There isn’t a curfew now and there are only a couple of commercial flights scheduled outside the window, and only barely. For commercial flights, this will only serve to force delayed airplanes to divert or not even depart for Burbank in the first place. It’s a terrible inconvenience for a lot of people that take those flights.
This isn’t about expansion. This is about the community trying to shrink the airport, and that’s not right. If you live by a commercial airport, you should expect it to grow. I live right by Long Beach, and I understand that if the city wanted to raise the cap on number of flights, they could. The airport was there first.
A side note – for cargo and general aviation that do operate more often at night, this will be really annoying to the point where they will have to go elsewhere. I haven’t focused on those areas, because that’s not the focus of my blog.
I’m not sure whether the “direct result” line is sad or just funny. I’m also not sure why the mayor’s office would have seen fit to issue a press release, unless he was just trying to show that his trip wasn’t a waste.
If there were suddenly non-stop flights ICN-BUR, now THAT would be newsworthy!
Santa Monica, which is GA only, has similar hefty fines. These are politically active NIMBY citizens standing up for their selfish interests. I look forward to the day when the neighborhoods east of LAX (right now poor and African-American) will put similar restrictions on LAX.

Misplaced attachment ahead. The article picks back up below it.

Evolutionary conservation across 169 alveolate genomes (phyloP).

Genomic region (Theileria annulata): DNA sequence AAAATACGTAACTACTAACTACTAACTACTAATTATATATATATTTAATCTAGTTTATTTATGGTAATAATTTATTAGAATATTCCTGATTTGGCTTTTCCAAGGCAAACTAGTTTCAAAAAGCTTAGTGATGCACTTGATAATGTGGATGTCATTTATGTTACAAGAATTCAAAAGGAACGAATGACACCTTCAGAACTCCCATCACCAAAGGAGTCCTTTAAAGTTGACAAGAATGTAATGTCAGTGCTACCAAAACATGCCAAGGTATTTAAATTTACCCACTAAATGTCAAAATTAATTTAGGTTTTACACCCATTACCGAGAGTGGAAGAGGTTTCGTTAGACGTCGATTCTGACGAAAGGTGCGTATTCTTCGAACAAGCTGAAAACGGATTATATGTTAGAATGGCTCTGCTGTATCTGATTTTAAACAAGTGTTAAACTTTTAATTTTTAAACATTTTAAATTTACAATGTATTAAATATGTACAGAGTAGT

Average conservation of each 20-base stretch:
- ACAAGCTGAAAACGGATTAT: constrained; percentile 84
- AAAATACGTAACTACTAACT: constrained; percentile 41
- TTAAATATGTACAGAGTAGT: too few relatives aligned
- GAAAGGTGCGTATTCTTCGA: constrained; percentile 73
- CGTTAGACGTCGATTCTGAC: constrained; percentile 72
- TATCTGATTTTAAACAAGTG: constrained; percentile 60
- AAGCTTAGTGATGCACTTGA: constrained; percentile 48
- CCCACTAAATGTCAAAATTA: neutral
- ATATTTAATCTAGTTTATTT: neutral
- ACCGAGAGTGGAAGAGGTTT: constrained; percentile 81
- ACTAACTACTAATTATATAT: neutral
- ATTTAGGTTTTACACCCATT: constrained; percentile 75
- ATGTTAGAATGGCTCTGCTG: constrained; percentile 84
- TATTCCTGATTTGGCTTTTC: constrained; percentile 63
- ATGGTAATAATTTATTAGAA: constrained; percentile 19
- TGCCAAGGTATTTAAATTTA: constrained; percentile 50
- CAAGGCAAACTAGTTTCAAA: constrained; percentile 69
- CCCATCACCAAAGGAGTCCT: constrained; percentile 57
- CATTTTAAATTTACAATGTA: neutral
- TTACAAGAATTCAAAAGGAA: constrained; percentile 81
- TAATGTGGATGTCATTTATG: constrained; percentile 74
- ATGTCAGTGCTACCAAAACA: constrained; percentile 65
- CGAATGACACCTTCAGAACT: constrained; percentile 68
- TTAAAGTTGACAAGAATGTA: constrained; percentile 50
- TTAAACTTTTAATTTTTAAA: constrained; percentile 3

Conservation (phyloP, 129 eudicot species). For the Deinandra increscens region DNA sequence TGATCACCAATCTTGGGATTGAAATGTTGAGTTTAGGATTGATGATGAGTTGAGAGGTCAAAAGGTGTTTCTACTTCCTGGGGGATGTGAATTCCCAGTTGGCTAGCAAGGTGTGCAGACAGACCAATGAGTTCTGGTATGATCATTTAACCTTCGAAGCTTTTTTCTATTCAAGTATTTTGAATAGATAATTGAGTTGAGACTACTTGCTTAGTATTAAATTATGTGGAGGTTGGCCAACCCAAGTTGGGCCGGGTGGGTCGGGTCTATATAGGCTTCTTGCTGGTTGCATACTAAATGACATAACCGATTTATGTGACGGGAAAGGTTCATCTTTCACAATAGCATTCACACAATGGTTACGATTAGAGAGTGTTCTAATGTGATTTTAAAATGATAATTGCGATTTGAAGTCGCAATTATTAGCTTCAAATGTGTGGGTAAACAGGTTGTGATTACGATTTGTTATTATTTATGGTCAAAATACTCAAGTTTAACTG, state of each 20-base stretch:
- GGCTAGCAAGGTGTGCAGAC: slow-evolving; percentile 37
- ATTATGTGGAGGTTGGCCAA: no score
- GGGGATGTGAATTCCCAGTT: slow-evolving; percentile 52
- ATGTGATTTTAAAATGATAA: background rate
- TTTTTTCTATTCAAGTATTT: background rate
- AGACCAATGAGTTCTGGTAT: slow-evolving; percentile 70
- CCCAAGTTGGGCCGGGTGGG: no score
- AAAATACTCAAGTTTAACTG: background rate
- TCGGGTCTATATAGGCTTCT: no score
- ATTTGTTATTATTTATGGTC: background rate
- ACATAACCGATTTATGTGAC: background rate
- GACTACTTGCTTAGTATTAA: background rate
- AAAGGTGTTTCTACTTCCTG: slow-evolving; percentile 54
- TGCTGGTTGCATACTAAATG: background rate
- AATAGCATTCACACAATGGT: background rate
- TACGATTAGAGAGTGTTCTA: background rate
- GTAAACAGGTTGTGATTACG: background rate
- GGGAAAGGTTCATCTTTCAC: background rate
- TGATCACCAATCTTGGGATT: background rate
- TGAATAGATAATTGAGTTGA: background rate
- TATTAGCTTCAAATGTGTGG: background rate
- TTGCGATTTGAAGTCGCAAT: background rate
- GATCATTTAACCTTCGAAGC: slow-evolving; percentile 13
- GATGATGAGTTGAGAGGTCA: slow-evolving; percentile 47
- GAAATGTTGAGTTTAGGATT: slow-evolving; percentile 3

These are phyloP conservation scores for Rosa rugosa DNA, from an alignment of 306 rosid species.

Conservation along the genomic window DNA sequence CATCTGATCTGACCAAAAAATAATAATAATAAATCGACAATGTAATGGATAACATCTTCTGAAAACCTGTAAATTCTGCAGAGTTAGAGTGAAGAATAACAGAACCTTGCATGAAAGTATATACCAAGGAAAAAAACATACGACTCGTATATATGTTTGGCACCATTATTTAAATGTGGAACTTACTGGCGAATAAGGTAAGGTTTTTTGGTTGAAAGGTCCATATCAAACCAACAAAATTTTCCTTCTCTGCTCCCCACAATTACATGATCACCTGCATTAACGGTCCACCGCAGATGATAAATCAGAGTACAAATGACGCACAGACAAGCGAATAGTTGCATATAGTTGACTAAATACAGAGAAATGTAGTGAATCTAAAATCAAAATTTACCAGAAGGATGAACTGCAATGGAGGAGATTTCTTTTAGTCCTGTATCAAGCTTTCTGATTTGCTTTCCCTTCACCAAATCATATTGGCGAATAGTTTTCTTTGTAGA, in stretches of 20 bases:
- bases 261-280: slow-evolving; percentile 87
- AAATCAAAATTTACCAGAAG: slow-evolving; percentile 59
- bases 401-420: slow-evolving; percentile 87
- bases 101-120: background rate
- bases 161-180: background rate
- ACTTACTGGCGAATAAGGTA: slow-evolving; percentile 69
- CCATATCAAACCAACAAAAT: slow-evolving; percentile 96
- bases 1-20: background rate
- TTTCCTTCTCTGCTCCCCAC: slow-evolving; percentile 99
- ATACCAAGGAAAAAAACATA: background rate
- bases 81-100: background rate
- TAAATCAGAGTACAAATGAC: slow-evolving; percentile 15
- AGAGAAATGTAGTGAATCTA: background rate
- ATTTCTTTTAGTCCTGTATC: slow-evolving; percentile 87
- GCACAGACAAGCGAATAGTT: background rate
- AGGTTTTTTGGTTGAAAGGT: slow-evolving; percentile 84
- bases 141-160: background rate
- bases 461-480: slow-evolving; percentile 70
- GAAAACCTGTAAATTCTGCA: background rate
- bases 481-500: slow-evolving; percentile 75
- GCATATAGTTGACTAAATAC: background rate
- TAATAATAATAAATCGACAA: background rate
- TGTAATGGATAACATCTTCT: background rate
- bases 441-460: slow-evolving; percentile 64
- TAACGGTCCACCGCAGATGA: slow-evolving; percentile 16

The mayor’s regionalization plan consists of diversifying traffic from LAX to the other LAWA airports: ONT and PMD. Despite their location, the city of LA has substantial interest in those airports, indirectly as LAWA is a city department, IIRC. The mayor of LA could care less whether or not BUR so much as closed.
Josh – At the JetBlue press conference announcing service to LAX, the mayor was crowing about how Burbank and Long Beach would get additional service and how that was part of his regionalization plan. He’s including all airports in the region in his plan, but of course he’d rather see service at Palmdale or Ontario.
With the ruling about passenger bill of rights stating that only the federal government can regulate airlines, can that possibly be extended to local regulations on flight times? Essentially, can the court ruling open up the opportunity for airlines to challenge the curfew in court on the bases that it regulates the airline’s operating proceedures, which only the feds have the right to do. Where does the line stand between what is interstate commerce and the rights of local municipalities?